Security concerns in Libya may be top of the political agenda, but more goodwill could be earned if socio-economic problems such as traffic and trash are tackled says Rhiannon Smith, who is an economic development expert in Libya. Post-revolution, Libya is struggling with pressing security concerns, disunity and division along religious and ethnic lines. As such, political progress away from a long authoritarian past to a more democratic future has been painfully slow. The solution is tackling problems that all Libyans face and there isn’t more that unites Libyans in despair than the traffic and trash problem.
These “are issues that could be actively addressed with minimal controversy and relatively little effort which would not only improve living standards across the country, but also lay the groundwork for the psychological transition from authoritarianism to democracy,” writes Smith in OpenDemocracy.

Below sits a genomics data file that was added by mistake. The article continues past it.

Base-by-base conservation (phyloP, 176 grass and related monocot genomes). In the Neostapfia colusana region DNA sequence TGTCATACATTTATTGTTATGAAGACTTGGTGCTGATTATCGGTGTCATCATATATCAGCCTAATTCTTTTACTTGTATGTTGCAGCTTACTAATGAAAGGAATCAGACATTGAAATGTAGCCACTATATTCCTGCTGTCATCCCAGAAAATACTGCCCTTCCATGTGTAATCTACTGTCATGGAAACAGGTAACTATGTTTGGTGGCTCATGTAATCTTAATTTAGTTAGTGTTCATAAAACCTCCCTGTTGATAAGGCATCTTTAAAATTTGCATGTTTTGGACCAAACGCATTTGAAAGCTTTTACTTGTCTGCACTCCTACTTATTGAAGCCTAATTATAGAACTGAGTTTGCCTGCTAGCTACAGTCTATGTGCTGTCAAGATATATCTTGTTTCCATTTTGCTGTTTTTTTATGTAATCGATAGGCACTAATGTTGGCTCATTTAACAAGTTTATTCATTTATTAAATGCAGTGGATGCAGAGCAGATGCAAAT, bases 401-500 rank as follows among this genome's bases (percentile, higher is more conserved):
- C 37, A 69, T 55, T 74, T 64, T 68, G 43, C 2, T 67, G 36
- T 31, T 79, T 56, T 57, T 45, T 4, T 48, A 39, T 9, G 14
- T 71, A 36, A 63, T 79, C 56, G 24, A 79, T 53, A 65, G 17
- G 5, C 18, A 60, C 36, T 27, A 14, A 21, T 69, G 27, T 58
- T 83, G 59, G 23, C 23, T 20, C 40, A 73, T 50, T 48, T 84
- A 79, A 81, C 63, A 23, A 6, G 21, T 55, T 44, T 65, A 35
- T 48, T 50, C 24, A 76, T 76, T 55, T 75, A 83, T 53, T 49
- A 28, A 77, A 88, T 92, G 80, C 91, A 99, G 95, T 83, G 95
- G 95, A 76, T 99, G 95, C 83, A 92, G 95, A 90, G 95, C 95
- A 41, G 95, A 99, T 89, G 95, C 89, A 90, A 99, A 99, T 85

With petrol cheaper than mineral water and a threadbare public transport infrastructure, the streets of Libya are congested and dangerous. A hike in petrol prices and greater enforcement of traffic rules is one quick solution whilst the public infrastructure is built up. As well as cutting back the congestion, the traffic law enforcement could be the “first step towards re-establishing rule of law in post-Gaddafi Libya.”
Another major issue facing Libyans is trash. On the streets, in the alleyways, in parks and schools, it’s clear that the country has a chronic litter problem. The main reason behind this is the absence of an organised, well-funded rubbish collection service and a general acceptance of littering. Smith argues that a massive overhaul is needed in the long-run but for now, a bigger workforce and modern collection vehicles would be a step in the right direction.
“Not only would the environment be cleaner and healthier, removing the litter could help kindle Libya’s fledgling tourism industry,” adds Smith. “Perhaps more importantly, cleaning the streets will show that the government is doing its job and might encourage people to consider the consequences of throwing their rubbish on the streets.”
It turns out that what’s good for the planet is also good for democracy – and there is nowhere that could benefit from more democracy and environmental action than the Arab world.
:: Image of Libyan children cleaning the streets via Times of Malta.
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